What if a microscopic robot could treat diseases from within your body?
That’s the vision of Bionaut Labs, an Israel-based startup that represents the future of converging technologies that impact healthcare. (Full disclosure: my venture fund BOLD Capital is an investor in Bionaut Labs.)
Many of the issues we face in medicine today are local in nature. Take brain, lung, or ovarian cancer.
Unfortunately, we treat these local cancer issues with solutions like chemotherapy that affect the entire body.
These broad, systemic solutions tend to be inaccurate, inefficient, and prone to significant side effects. These are some of the reasons why drug design is so astronomically expensive. The unintended side effects of drugs is also why the majority of treatment candidates never make it out of the lab.
But Bionaut Labs seeks to change this.
The company’s remote-controlled microbots travel through the body with precision delivering therapeutic payloads—in a minimally invasive manner.
In today’s blog, I’m going to give you an overview of Bionaut Labs, how their applications of biotech works, and what this means for the future of healthcare.
Let’s dive in!
What is Bionaut Labs?
Bionaut Labs first seeks to revolutionize the treatment of central nervous system (CNS) disorders using robots that are smaller than a grain of rice.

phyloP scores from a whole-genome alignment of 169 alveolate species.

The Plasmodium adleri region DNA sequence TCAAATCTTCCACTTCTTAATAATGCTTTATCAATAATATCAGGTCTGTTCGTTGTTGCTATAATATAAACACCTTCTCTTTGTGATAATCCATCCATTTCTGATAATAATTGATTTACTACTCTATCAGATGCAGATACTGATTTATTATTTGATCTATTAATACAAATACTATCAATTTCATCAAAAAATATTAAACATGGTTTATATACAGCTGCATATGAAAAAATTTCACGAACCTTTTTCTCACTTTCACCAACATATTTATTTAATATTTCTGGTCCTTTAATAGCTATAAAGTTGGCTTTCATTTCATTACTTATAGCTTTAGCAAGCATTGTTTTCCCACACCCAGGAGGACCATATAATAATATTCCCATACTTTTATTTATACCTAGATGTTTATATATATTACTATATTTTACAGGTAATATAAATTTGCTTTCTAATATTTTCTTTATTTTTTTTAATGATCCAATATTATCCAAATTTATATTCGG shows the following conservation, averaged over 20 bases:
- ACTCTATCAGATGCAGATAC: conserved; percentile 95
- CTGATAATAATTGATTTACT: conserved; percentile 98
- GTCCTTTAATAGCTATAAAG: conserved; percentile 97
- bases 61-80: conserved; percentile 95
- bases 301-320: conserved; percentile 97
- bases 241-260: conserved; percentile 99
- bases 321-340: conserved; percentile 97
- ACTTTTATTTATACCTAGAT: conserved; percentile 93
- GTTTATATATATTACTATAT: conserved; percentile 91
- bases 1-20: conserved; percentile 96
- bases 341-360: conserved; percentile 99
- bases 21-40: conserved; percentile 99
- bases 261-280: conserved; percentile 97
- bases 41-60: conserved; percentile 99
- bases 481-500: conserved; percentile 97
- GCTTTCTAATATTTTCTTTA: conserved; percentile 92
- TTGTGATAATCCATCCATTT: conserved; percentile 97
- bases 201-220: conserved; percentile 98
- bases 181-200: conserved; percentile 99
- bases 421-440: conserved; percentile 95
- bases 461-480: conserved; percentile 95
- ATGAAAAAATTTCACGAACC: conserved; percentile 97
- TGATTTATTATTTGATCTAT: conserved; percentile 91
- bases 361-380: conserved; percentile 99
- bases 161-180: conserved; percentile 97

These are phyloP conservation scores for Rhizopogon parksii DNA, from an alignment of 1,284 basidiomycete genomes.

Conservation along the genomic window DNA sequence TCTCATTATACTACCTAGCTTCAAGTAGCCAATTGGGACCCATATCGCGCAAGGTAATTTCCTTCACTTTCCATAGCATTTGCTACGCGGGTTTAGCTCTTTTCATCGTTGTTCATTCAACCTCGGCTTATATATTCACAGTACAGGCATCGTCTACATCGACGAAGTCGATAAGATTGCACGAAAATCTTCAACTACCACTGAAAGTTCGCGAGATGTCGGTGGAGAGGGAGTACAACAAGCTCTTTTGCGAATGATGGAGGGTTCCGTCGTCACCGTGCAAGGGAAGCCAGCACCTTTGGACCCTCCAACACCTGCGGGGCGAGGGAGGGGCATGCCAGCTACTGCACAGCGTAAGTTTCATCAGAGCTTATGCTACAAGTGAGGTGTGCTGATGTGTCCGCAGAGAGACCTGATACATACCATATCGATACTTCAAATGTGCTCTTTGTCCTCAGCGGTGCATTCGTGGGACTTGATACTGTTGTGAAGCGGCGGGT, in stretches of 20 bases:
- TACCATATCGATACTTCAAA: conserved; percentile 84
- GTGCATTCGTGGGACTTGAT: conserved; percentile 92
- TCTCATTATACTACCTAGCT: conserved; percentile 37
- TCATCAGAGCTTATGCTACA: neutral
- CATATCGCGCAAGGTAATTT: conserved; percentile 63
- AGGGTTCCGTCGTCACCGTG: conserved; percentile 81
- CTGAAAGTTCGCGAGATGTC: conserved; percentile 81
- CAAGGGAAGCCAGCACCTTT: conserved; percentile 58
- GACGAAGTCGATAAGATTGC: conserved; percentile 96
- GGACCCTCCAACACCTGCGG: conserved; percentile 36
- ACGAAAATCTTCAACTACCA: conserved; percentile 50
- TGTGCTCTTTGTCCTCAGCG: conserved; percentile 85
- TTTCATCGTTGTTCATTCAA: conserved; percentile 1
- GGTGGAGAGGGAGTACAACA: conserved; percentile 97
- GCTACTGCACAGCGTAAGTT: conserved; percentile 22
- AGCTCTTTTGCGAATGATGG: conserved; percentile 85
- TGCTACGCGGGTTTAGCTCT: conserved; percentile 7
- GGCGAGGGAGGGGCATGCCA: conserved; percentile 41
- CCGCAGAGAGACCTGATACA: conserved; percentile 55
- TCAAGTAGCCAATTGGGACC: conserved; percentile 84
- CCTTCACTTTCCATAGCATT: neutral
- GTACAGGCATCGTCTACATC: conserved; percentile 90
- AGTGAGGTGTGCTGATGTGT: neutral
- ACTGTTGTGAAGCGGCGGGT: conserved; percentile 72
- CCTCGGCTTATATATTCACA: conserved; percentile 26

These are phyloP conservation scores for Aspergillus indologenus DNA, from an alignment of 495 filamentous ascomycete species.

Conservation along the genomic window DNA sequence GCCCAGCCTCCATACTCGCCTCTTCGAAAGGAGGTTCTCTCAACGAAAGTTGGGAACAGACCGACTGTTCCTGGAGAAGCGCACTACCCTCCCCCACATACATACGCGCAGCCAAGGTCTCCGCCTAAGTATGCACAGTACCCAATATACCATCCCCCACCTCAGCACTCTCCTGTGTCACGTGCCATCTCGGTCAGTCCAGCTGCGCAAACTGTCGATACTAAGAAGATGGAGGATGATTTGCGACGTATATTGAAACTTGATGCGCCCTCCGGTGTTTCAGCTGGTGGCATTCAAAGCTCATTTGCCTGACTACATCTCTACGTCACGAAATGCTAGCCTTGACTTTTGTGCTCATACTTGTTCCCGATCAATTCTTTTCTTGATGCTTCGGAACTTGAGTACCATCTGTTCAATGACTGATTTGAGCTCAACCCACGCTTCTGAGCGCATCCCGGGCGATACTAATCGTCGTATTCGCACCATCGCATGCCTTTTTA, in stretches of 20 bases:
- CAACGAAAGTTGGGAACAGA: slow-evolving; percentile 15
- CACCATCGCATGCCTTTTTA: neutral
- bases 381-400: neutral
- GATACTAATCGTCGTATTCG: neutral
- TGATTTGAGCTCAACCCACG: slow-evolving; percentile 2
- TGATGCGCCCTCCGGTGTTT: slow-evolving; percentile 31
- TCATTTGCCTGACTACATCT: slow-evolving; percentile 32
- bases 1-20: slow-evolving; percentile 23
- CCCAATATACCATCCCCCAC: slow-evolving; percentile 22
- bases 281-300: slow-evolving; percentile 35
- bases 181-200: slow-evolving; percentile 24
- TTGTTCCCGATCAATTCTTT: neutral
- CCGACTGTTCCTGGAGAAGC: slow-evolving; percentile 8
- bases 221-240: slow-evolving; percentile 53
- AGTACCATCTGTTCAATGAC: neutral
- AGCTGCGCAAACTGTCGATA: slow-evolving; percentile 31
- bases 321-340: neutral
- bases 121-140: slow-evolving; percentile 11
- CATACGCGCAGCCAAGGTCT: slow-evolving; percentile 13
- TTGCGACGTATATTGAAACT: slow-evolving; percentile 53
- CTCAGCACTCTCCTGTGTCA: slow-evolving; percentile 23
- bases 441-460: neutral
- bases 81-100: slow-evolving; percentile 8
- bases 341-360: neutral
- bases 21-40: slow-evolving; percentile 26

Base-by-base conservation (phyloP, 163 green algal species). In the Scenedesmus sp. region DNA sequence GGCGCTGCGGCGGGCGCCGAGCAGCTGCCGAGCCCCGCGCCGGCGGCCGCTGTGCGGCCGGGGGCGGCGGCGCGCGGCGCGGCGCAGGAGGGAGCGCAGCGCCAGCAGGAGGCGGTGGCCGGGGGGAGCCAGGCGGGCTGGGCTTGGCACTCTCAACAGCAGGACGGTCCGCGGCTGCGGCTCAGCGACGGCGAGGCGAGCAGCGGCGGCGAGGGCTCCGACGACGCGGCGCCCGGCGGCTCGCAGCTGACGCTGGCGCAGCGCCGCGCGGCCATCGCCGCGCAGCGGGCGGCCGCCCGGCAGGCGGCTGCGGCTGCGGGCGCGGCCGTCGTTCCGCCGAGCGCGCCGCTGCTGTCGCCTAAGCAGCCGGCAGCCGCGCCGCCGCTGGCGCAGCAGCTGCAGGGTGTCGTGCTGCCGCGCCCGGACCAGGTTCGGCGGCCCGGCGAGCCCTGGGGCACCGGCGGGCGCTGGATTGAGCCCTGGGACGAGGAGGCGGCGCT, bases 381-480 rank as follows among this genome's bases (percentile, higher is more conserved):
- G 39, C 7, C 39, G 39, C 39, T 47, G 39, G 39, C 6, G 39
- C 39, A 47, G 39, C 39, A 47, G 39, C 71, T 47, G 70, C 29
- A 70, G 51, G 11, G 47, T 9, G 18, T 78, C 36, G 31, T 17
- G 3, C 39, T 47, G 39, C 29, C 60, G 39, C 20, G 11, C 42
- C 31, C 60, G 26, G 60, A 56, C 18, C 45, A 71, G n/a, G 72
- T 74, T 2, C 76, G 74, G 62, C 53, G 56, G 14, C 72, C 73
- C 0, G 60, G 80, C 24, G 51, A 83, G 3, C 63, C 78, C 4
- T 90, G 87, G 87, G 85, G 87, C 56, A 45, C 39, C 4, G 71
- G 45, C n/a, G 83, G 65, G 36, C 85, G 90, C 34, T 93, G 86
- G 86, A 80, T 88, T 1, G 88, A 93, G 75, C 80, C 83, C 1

These microbots, called Bionauts, are remotely controlled by directed magnetic forces to deliver biologics and small molecule therapeutics with unprecedented precision.
So, where did the inspiration for creating Bionauts come from?
Inspiration for the biotech company
CEO Michael Shpigelmacher and Co-founder Aviad Maizels started the company after Aviad’s mother, a senior drug development executive, repeatedly highlighted the unmet need for accurate localized drug delivery.
They realized that too many treatments are still systemic in nature and rely on statistical probabilities instead of actually reaching the target tissue.
Bionaut Labs was founded in 2016 to solve this very issue.
The biotech company’s tiny robots are currently designed to deliver therapeutics, but future generations of the devices could provide electrical stimulation, thermal ablation, or radioactive plaque to treat other diseases.
Even more, the Bionauts will contain diagnostic tools to evaluate signals and adjust therapy accordingly in an ongoing closed-loop cycle.
How Exactly Do Bionauts Work?
The magnetic Bionauts, measuring less than a millimeter in diameter, have precise geometric features on the micrometer scale, thanks to 3D photolithography manufacturing.
They are injected intrathecally into the lumbar spine (the same procedure as an epidural), or behind the skull and are then guided by magnetic controllers to the target site. The magnetic energy required is less than 10% of that used in MRIs and is much cheaper to generate.
The first generation Bionauts will have automated control, though doctors will still oversee the microbots as they travel through the patient's body. Eventually, as doctors grow more comfortable with the technology, they will allow the Bionauts to operate more independently.